Tola posted:

It must be hard to cope, when  they don't have something else to occupy their time.  

Speaking for myself, no withdrawal symptoms. My mind is always occupied, as is my time.

As you know I spend considerable time reading. Apart from books I can't live without a transistor radio. The Internet has a portion of my time too, as I  regularly read online editions of newspapers from Guyana, Britain and Canada.

And, since July last year I've been into Sudoku puzzles. An average of 10 puzzles weekly.

Not to mention my family commitment. That's important.

@Gilly, I coach older folks, 1 to 1 in ragas, harmonium and voice training. For these past weeks, we have been doing it Face Time with WhatsAp. Someone is going to help me set up Skype.

GNI is a major distraction.

I play Sudoku but at the Expert level, 2 per day. Getting better at Swordfish, Xwings, Mallet, Cleaver. The one that  I just completed, had all the empty cells filled in with possible pairs. I was lucky with my first guess to crack the cryptic. Some are very fiendish or diabolical. Great game for memory and logics.


Last edited by Mitwah

Being an almost religious person, one of my prayers is an extension of my life, so I can finish all my projects at home.

In addition to the stories about my Guyanese family I write for our kids and GKs, I have 53 years of downsizing to do and sort my collectables that I place in eight boxes with children names. I avoid pictures with previous girl friends. 

I don't have cable, because it takes up too much of my time and the only time I watch a VHS or DVD movie is when I am on the tread mill. So it takes me a few days to see a complete movie. But I do view limited things on the net like how to repair a dish washer, or the furnace.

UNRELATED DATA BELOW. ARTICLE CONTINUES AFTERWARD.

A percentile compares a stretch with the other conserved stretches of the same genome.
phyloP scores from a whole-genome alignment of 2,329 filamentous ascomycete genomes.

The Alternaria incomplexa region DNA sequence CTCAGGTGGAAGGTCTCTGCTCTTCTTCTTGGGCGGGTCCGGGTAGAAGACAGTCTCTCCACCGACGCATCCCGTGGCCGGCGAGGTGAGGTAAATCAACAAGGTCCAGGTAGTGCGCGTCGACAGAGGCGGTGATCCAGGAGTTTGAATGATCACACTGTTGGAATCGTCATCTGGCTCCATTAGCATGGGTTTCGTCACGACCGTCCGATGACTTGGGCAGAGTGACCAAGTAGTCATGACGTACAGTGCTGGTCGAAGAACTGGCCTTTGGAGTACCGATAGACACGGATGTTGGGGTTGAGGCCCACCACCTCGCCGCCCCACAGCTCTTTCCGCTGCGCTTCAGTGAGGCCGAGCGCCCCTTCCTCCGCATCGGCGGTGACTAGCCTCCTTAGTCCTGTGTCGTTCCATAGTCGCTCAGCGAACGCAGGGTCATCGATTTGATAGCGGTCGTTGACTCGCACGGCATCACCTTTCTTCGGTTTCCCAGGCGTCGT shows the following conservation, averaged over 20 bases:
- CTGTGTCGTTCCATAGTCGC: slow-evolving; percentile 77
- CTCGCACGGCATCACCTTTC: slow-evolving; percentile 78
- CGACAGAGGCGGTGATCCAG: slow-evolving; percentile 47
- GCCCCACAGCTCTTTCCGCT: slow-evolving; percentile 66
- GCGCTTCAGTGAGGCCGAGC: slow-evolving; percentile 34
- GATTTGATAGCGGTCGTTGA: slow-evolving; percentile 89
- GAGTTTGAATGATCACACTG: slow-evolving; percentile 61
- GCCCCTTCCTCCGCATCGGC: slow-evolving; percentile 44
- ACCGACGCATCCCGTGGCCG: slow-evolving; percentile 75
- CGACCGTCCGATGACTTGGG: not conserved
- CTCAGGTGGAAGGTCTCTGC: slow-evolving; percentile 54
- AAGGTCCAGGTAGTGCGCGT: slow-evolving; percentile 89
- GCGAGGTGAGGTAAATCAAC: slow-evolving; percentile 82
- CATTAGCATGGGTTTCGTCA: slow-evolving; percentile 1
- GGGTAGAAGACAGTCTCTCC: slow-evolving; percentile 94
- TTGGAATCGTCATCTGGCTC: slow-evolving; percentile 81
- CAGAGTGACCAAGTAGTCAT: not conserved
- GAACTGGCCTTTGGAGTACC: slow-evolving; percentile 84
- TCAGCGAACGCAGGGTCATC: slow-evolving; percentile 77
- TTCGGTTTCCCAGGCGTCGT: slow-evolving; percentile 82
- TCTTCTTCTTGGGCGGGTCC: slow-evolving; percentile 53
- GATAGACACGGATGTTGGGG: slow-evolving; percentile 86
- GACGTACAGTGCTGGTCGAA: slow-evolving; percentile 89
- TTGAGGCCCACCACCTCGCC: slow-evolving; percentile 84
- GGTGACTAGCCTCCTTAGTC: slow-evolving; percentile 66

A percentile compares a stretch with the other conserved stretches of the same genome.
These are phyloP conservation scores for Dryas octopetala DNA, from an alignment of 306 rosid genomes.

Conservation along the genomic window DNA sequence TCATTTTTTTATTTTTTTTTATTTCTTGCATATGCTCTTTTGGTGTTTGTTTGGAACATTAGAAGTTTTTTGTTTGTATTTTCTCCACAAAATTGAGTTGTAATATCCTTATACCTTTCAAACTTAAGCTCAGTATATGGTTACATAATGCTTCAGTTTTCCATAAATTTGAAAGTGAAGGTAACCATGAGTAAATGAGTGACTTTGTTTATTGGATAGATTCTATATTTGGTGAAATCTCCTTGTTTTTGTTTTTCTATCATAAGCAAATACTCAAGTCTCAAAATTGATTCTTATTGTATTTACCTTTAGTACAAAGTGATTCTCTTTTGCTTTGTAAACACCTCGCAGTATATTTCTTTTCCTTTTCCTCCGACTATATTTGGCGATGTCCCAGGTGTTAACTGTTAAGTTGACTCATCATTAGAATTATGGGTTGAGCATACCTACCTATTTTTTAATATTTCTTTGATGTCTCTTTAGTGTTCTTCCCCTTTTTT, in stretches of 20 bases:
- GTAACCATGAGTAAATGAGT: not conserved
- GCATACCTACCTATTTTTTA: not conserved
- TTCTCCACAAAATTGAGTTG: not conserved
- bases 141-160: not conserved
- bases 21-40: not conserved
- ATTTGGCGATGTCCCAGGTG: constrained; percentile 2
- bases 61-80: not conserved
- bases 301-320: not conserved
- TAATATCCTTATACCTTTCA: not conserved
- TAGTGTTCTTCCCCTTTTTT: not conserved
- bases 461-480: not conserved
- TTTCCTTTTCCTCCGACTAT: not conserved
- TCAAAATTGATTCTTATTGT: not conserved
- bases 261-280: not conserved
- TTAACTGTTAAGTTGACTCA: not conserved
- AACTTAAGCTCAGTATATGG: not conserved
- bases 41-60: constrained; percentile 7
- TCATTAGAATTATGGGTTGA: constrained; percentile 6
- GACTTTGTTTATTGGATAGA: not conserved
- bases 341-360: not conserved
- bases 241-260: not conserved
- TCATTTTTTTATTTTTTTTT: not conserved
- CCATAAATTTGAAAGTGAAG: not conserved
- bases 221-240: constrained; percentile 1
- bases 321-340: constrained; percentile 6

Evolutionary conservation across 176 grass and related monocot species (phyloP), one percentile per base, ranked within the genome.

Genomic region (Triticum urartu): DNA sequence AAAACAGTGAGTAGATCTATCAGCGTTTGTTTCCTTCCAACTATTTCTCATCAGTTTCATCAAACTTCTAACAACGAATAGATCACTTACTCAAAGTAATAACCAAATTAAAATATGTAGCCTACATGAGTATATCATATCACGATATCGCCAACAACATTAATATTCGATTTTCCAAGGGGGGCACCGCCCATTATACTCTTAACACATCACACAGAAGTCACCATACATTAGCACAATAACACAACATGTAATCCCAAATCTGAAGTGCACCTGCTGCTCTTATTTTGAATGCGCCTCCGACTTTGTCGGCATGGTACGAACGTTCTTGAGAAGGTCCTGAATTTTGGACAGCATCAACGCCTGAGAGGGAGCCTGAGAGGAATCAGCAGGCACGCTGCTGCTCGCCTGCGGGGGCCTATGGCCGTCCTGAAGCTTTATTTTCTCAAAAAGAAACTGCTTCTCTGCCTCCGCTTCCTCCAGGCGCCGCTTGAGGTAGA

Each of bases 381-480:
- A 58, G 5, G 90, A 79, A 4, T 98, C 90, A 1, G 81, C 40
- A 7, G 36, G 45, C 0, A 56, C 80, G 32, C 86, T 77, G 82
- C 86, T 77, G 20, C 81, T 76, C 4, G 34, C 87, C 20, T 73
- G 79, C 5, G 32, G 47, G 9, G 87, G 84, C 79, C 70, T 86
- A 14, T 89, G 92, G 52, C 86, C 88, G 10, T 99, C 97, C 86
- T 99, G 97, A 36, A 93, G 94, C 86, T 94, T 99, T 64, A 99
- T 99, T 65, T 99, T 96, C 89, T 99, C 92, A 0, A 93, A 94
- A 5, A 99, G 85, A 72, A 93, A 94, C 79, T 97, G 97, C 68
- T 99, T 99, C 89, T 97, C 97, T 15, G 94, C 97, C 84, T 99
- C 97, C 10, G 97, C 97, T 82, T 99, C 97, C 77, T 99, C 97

I also listen to the radio a lot and I have a small Sony transistor radio hanging in the bathroom, because there is no room on the counter.

Contentment in life is also preparation for the last day.      

Last edited by Tola
cain posted:

Sudoko confuses the crap outta me.

So do jigsaw puzzles. I just did a few with my grandaughter and wish I had a penknife to whittle some to fit...hehe When I worked with the autistic kids they kicked my butt on those dam puzzles, especially the puzzles that had over fifteen pieces.

But you grand daughter cant play the guitar like you. 

You might not do well with puzzles, but I suck at understand large mainframe telephone systems like 911.  

When I leave this site, I will continue to just peek in once in a while. No withdrawal symptoms, I think. My source for narratives. More time for reading, including professional though I am retired, yard work, hammock and when in Canada, with grandchildren and family. Do not look at TV, get my news from internet and two local newspapers subscriptions. I will still cuss in my mind whenever DJ posts inane things that he calls analysis, and still wish I can make out jokes that are said or posted and be as generous as Gil, or flippant as Cain, or passionate as Dave in his political work. All in due time when DJ takes over officially.

Tola posted:

Being an almost religious person, one of my prayers is an extension of my life, so I can finish all my projects at home.


Contentment in life is also preparation for the last day.      

Perhaps, you are more of a spiritual person than religious.  I suppose most posters would check their bank balance every day. But, do we check to see how many more days we got left?

Re Contentment. The Vedas answered the question, What is Happiness? Santosh Param Sukham. Contentment is the highest form of Happiness. 

With this, I remembered the Four Cows Brand of Condensed milk. The label had a slogan: From Contented  Cows. 

Stay safe.

CONTENTMENT is the highest form of happiness. 

I believe some people perceives us differently from what we really are, especially on GNI/GDF.

There is a quality within me that I only discovered later in life : My mind don't form  first impressions, but only do so after I interact with a person in a negative, or positive manner.

In my living room is an international  poster designed by an interfaith group on  Kingston Road, Scarborough, Ontario. The poster has the symbols of  eleven religions and a phrase from their holy book. There is only one theme in all the phrases : The Golden Rule that represents our common relationship with each other.

We first need to be truthful to our self, before we can be truthful to God and others.  Which is sometimes very challenging. 

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